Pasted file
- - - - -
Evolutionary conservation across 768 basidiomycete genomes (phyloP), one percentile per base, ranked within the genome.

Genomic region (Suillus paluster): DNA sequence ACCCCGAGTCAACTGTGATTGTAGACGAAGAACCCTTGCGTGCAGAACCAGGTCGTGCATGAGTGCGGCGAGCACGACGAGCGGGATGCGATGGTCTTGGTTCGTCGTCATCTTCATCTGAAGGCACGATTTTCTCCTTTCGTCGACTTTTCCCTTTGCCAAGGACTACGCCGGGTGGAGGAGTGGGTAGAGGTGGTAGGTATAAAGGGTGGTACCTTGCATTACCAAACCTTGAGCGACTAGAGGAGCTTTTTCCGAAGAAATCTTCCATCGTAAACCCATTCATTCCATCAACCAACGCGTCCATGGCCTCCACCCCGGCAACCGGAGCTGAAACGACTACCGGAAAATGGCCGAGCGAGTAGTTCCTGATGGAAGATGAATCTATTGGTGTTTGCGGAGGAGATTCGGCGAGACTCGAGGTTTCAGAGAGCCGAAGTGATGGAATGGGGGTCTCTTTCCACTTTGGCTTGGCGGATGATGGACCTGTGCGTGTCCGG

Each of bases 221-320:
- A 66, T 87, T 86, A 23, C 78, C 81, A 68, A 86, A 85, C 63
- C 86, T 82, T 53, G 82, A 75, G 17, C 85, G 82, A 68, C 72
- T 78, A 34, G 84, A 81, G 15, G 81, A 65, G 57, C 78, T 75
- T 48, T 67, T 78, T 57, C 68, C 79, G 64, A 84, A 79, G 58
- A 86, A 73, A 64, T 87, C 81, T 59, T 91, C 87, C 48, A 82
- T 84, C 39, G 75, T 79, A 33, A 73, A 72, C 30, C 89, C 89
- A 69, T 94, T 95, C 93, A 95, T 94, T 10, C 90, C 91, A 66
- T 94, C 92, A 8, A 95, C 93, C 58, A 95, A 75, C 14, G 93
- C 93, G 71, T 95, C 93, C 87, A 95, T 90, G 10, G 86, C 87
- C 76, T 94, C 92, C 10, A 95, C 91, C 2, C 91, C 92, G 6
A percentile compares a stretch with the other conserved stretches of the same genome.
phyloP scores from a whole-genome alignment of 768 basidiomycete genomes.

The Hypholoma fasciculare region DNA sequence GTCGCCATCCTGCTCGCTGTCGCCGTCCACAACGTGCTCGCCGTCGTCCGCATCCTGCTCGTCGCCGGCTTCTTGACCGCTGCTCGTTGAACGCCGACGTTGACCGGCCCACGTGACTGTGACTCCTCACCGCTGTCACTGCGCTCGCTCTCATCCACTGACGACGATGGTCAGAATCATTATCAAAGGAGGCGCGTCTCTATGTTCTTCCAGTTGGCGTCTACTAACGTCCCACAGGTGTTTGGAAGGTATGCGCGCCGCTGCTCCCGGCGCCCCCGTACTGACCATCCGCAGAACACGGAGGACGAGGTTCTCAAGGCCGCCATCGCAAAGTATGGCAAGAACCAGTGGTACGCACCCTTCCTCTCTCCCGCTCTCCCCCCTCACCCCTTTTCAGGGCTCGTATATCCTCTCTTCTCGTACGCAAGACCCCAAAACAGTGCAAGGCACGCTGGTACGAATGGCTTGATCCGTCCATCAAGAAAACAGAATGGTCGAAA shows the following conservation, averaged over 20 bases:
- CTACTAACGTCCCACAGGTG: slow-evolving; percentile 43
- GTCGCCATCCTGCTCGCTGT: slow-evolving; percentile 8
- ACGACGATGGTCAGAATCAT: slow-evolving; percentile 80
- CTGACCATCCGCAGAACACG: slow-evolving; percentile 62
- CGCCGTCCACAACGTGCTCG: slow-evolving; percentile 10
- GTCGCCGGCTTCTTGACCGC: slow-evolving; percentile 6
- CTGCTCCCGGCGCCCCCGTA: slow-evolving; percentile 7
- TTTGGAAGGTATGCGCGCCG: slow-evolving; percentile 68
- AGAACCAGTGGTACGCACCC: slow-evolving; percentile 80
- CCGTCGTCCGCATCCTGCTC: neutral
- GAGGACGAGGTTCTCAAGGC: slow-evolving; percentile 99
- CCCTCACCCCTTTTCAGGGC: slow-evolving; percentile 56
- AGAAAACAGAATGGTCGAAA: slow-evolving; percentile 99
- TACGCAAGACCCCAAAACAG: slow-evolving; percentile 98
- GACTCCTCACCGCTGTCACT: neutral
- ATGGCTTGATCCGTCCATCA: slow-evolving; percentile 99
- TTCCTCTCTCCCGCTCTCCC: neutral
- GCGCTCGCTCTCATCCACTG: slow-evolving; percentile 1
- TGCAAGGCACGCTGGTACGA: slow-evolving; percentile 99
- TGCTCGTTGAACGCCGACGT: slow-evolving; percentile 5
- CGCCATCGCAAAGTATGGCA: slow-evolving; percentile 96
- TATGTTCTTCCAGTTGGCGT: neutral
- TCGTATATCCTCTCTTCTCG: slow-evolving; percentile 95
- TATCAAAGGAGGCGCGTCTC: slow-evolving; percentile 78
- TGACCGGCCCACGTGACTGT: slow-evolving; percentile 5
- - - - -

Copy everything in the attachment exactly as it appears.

Evolutionary conservation across 768 basidiomycete genomes (phyloP), one percentile per base, ranked within the genome.

Genomic region (Suillus paluster): DNA sequence ACCCCGAGTCAACTGTGATTGTAGACGAAGAACCCTTGCGTGCAGAACCAGGTCGTGCATGAGTGCGGCGAGCACGACGAGCGGGATGCGATGGTCTTGGTTCGTCGTCATCTTCATCTGAAGGCACGATTTTCTCCTTTCGTCGACTTTTCCCTTTGCCAAGGACTACGCCGGGTGGAGGAGTGGGTAGAGGTGGTAGGTATAAAGGGTGGTACCTTGCATTACCAAACCTTGAGCGACTAGAGGAGCTTTTTCCGAAGAAATCTTCCATCGTAAACCCATTCATTCCATCAACCAACGCGTCCATGGCCTCCACCCCGGCAACCGGAGCTGAAACGACTACCGGAAAATGGCCGAGCGAGTAGTTCCTGATGGAAGATGAATCTATTGGTGTTTGCGGAGGAGATTCGGCGAGACTCGAGGTTTCAGAGAGCCGAAGTGATGGAATGGGGGTCTCTTTCCACTTTGGCTTGGCGGATGATGGACCTGTGCGTGTCCGG

Each of bases 221-320:
- A 66, T 87, T 86, A 23, C 78, C 81, A 68, A 86, A 85, C 63
- C 86, T 82, T 53, G 82, A 75, G 17, C 85, G 82, A 68, C 72
- T 78, A 34, G 84, A 81, G 15, G 81, A 65, G 57, C 78, T 75
- T 48, T 67, T 78, T 57, C 68, C 79, G 64, A 84, A 79, G 58
- A 86, A 73, A 64, T 87, C 81, T 59, T 91, C 87, C 48, A 82
- T 84, C 39, G 75, T 79, A 33, A 73, A 72, C 30, C 89, C 89
- A 69, T 94, T 95, C 93, A 95, T 94, T 10, C 90, C 91, A 66
- T 94, C 92, A 8, A 95, C 93, C 58, A 95, A 75, C 14, G 93
- C 93, G 71, T 95, C 93, C 87, A 95, T 90, G 10, G 86, C 87
- C 76, T 94, C 92, C 10, A 95, C 91, C 2, C 91, C 92, G 6
A percentile compares a stretch with the other conserved stretches of the same genome.
phyloP scores from a whole-genome alignment of 768 basidiomycete genomes.

The Hypholoma fasciculare region DNA sequence GTCGCCATCCTGCTCGCTGTCGCCGTCCACAACGTGCTCGCCGTCGTCCGCATCCTGCTCGTCGCCGGCTTCTTGACCGCTGCTCGTTGAACGCCGACGTTGACCGGCCCACGTGACTGTGACTCCTCACCGCTGTCACTGCGCTCGCTCTCATCCACTGACGACGATGGTCAGAATCATTATCAAAGGAGGCGCGTCTCTATGTTCTTCCAGTTGGCGTCTACTAACGTCCCACAGGTGTTTGGAAGGTATGCGCGCCGCTGCTCCCGGCGCCCCCGTACTGACCATCCGCAGAACACGGAGGACGAGGTTCTCAAGGCCGCCATCGCAAAGTATGGCAAGAACCAGTGGTACGCACCCTTCCTCTCTCCCGCTCTCCCCCCTCACCCCTTTTCAGGGCTCGTATATCCTCTCTTCTCGTACGCAAGACCCCAAAACAGTGCAAGGCACGCTGGTACGAATGGCTTGATCCGTCCATCAAGAAAACAGAATGGTCGAAA shows the following conservation, averaged over 20 bases:
- CTACTAACGTCCCACAGGTG: slow-evolving; percentile 43
- GTCGCCATCCTGCTCGCTGT: slow-evolving; percentile 8
- ACGACGATGGTCAGAATCAT: slow-evolving; percentile 80
- CTGACCATCCGCAGAACACG: slow-evolving; percentile 62
- CGCCGTCCACAACGTGCTCG: slow-evolving; percentile 10
- GTCGCCGGCTTCTTGACCGC: slow-evolving; percentile 6
- CTGCTCCCGGCGCCCCCGTA: slow-evolving; percentile 7
- TTTGGAAGGTATGCGCGCCG: slow-evolving; percentile 68
- AGAACCAGTGGTACGCACCC: slow-evolving; percentile 80
- CCGTCGTCCGCATCCTGCTC: neutral
- GAGGACGAGGTTCTCAAGGC: slow-evolving; percentile 99
- CCCTCACCCCTTTTCAGGGC: slow-evolving; percentile 56
- AGAAAACAGAATGGTCGAAA: slow-evolving; percentile 99
- TACGCAAGACCCCAAAACAG: slow-evolving; percentile 98
- GACTCCTCACCGCTGTCACT: neutral
- ATGGCTTGATCCGTCCATCA: slow-evolving; percentile 99
- TTCCTCTCTCCCGCTCTCCC: neutral
- GCGCTCGCTCTCATCCACTG: slow-evolving; percentile 1
- TGCAAGGCACGCTGGTACGA: slow-evolving; percentile 99
- TGCTCGTTGAACGCCGACGT: slow-evolving; percentile 5
- CGCCATCGCAAAGTATGGCA: slow-evolving; percentile 96
- TATGTTCTTCCAGTTGGCGT: neutral
- TCGTATATCCTCTCTTCTCG: slow-evolving; percentile 95
- TATCAAAGGAGGCGCGTCTC: slow-evolving; percentile 78
- TGACCGGCCCACGTGACTGT: slow-evolving; percentile 5